This is a grim fate. One former guard told me how both officials and prisoners in a gulag had to watch two brothers being beheaded after they were caught in China as a warning not to flee — then all inmates were ordered to throw stones at the decapitated corpses. Even a short sentence in the slave labour camps that holds an estimated 200,000 people can be fatal. During her seven years working in a camp, the same guard witnessed routine killings, torture and rape of political prisoners. Former inmates have told me injured people being dumped to die in snow and rotting corpses left in piles beside their huts over winter.
The pandemic staunched the flow of those managing to escape, as Beijing’s “Zero Covid” policies heavily restricted movement in the country. Then, six months ago, new anti-spying laws made it harder for groups to operate in border regions. Meanwhile, North Korea responded to the virus by ramping up security in border areas. As a result, only 67 defectors made it to South Korea last year, compared with 1,047 in 2019 — and many are thought to be hiding in China, where activists fear up to 30,000 defectors may be stuck.
Since the lifting of Beijing’s anti-Covid policies, Pastor Kim has restarted his underground railroad. Today, he is focusing his efforts on defectors trapped in China, such as one woman who had been sold aged 17 to a man nearly two decades her senior. “It is almost impossible to get people out of North Korea now,” he said. “We used to be able to bribe guards but now they put different departments there to watch over each other. On the Chinese side, there is military as well as police to keep guard.”
Hundreds of miles of new fortifications have also been built along the North Korean borders with China and Russia to stop smugglers, and guards have been ordered to shoot dead anyone entering security zones. Night-time bans have been imposed on road and rail travel near barbed-wire fencing or security facilities. One market trader told the BBC in June that even approaching the border river could now lead to harsh punishment, “so almost nobody is crossing”. Another man spoke of a spate of executions of people trying to defect. “We are stuck here waiting to die,” he said.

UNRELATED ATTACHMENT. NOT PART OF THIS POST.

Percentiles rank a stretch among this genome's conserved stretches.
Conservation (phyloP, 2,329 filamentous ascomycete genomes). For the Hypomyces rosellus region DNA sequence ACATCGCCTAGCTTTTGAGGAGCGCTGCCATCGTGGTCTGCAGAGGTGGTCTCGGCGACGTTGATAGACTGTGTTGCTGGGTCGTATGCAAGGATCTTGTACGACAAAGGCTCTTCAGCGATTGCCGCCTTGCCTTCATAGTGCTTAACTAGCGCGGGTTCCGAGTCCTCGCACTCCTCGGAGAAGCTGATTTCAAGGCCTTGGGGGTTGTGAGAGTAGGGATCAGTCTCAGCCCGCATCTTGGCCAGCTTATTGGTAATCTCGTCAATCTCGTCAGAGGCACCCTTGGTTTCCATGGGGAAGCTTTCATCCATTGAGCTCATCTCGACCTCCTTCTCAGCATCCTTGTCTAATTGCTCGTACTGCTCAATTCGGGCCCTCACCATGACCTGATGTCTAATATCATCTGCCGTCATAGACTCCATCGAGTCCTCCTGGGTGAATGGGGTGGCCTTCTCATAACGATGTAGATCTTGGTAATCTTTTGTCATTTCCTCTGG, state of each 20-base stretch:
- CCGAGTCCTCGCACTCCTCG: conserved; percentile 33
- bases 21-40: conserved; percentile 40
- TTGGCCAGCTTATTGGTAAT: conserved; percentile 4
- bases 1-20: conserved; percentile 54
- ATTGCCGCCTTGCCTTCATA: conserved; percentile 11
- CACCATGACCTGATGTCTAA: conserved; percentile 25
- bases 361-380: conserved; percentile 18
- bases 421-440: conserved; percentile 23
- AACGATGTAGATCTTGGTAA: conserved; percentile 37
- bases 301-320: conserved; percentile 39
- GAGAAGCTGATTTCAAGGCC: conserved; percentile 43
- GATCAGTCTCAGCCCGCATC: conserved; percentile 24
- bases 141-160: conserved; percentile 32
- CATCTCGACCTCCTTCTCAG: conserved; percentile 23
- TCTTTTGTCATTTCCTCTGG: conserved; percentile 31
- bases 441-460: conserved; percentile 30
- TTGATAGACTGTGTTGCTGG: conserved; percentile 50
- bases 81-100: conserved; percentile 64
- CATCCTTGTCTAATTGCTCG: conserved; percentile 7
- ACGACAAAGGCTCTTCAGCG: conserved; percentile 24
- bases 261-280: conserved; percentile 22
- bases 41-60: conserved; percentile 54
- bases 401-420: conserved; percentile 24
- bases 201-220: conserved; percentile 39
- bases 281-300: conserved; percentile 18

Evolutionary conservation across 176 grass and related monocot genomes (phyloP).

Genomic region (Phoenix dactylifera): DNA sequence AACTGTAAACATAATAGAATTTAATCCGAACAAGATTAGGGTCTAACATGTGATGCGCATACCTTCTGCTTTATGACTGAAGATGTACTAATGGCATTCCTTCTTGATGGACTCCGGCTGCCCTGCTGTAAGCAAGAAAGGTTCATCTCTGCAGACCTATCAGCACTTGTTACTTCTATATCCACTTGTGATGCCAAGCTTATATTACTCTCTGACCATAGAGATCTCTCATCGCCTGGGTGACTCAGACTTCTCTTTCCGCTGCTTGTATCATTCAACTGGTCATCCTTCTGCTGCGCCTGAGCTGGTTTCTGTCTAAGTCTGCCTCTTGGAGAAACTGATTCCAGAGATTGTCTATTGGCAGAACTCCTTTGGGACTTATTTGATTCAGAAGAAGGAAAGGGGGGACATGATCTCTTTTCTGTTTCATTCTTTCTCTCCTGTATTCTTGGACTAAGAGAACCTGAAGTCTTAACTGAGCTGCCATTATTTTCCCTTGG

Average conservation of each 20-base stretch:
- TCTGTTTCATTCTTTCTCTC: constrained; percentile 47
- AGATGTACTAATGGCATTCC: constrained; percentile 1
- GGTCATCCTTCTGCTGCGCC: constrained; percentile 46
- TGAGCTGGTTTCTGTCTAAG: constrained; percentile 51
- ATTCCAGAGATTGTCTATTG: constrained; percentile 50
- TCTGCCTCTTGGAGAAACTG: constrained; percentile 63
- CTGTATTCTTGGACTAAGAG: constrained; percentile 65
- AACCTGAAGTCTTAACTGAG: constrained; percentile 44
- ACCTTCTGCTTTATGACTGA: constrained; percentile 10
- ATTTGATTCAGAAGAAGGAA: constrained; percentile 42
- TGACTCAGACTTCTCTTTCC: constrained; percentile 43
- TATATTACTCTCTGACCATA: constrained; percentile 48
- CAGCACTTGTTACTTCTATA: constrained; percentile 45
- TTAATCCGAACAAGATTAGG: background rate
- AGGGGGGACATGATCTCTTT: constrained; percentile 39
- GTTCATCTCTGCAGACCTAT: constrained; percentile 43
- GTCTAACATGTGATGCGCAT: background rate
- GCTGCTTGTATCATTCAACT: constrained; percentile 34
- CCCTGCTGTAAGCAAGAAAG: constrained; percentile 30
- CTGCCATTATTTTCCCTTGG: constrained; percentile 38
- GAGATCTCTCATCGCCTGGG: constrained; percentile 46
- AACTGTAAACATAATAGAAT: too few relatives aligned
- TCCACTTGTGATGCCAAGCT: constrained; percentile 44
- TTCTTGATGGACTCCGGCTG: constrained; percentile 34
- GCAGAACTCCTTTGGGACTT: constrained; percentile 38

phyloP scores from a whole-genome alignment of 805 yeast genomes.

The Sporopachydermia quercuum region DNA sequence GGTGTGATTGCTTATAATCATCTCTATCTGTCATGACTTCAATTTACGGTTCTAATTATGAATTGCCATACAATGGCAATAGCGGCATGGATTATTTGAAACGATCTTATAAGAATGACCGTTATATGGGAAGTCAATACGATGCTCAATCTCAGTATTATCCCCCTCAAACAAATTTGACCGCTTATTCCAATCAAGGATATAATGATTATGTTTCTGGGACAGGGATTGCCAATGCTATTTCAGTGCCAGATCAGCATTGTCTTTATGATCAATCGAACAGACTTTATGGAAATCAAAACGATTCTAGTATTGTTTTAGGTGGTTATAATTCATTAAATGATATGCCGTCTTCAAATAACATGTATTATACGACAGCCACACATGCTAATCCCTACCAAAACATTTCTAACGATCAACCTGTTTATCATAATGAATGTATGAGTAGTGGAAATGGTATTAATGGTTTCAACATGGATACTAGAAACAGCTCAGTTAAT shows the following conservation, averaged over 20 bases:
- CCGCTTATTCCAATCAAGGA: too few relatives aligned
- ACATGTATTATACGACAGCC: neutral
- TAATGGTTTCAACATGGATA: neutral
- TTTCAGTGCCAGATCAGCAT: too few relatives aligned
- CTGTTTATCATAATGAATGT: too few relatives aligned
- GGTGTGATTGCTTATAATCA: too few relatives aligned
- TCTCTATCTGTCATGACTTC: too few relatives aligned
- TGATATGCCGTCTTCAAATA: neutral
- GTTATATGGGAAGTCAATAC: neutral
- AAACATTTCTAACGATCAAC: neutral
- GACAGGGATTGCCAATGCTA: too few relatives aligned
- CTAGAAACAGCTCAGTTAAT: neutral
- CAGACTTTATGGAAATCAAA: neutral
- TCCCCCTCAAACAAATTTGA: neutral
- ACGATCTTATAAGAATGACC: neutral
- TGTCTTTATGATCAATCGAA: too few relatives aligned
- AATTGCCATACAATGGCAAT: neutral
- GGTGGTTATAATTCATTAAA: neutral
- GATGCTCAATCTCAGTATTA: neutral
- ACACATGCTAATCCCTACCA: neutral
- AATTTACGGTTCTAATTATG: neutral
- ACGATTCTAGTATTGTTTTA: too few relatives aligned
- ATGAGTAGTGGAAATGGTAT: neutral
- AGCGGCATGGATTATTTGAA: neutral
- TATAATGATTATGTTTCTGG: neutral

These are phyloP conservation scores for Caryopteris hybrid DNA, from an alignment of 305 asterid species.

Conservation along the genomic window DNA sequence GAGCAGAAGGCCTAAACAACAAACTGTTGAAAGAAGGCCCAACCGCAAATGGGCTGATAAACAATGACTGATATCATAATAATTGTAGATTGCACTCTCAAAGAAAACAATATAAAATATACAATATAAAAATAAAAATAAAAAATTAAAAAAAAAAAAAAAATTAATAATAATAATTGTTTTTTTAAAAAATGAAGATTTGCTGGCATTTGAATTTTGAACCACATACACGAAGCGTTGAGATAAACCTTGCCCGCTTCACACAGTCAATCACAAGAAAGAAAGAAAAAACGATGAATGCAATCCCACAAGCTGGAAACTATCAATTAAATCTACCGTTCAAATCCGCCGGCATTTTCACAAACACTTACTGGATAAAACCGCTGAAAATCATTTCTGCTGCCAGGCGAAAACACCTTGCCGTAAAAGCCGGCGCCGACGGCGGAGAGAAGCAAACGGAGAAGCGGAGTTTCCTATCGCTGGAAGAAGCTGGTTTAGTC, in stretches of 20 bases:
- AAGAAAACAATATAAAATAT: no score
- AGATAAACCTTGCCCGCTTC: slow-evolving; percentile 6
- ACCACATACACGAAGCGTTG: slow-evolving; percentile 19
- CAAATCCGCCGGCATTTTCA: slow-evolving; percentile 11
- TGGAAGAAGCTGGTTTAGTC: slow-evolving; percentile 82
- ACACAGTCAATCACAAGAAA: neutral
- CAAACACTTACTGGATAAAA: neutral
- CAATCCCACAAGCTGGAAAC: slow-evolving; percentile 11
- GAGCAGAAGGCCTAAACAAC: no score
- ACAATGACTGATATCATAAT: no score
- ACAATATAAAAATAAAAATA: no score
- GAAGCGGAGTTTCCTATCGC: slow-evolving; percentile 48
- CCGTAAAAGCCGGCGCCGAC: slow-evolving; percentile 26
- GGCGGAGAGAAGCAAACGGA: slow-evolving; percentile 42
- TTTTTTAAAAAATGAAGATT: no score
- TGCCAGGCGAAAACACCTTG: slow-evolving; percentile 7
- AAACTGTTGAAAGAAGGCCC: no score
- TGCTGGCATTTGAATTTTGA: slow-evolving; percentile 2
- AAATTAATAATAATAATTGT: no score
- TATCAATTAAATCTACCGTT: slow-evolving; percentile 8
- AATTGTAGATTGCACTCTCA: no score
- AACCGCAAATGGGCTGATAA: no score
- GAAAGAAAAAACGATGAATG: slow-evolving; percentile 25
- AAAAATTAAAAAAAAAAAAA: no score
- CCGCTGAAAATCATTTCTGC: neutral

Beyond Utopia also shows the bid by another defector called Lee So-Yeon to help her son escape, an attempt that ends badly and leaves her looking broken. I found this deeply disturbing, having first met the same woman seven years ago in Seoul. She had shown me how she smuggled computer memory sticks into North Korea containing footage of female defectors accusing named high-ranking officials of sexual abuse and rape. This was her revenge for the widespread rape she witnessed while serving in the army — including by her own commander, who assaulted 30 women in her unit. “The videos tell them they will be subjected to punishment after reunification,” she told me. Although the government has cracked down on the illicit use of mobile phones, the pastor said they can still make contact with sources inside North Korea using Chinese smartphones close to the border. (I agreed not to disclose their methods.)
Despite the difficulties and surging costs of escape — which have risen almost tenfold since the pandemic — Kim recently dispatched an aide to the border region, who sent up a drone mounted with cameras to search for any weak spots along the fences on both sides of the river. This aide told me that he had spent 10 years hiding in China after leaving his home town near the border. “I looked out to the place where I grew up but cannot go there and they cannot leave. It is so hard. It is impossible to describe such feelings,” he said. He then described how he is motivated by the hope of one day finding his young sister. “She crossed the border into China but I can’t find her. She may have been sold. I know that she is hiding or suffering somewhere in China.”
I have met many North Korean defectors over the past decade. Most have similar tales of tragedy and torn families. One man told me how his fiancé was beaten so badly by government goons after his escape that she was left unrecognisable, two of his uncles were tortured to death, and his teenage cousins were reduced to street begging. Small wonder many defectors are left traumatised — yet such is the indoctrination that, even as she flees, that family’s grandmother in Beyond Utopia is heard praising the ruling dynasty that dominated her eight decades on earth.
The Hermit Kingdom is a country that crushes humanity. “In North Korea you have no dreams, no hopes, no life,” said Timmy Kang, a restaurant owner who escaped in 2005. “Everything is controlled — it is horrible. Then in China our mothers, our fathers, our sisters and our brothers are hunted down like animals. This is why Pastor Kim is a hero to us.”Or, as one British film reviewer was moved to call him after seeing his exploits on celluloid, “the greatest man who ever lived”.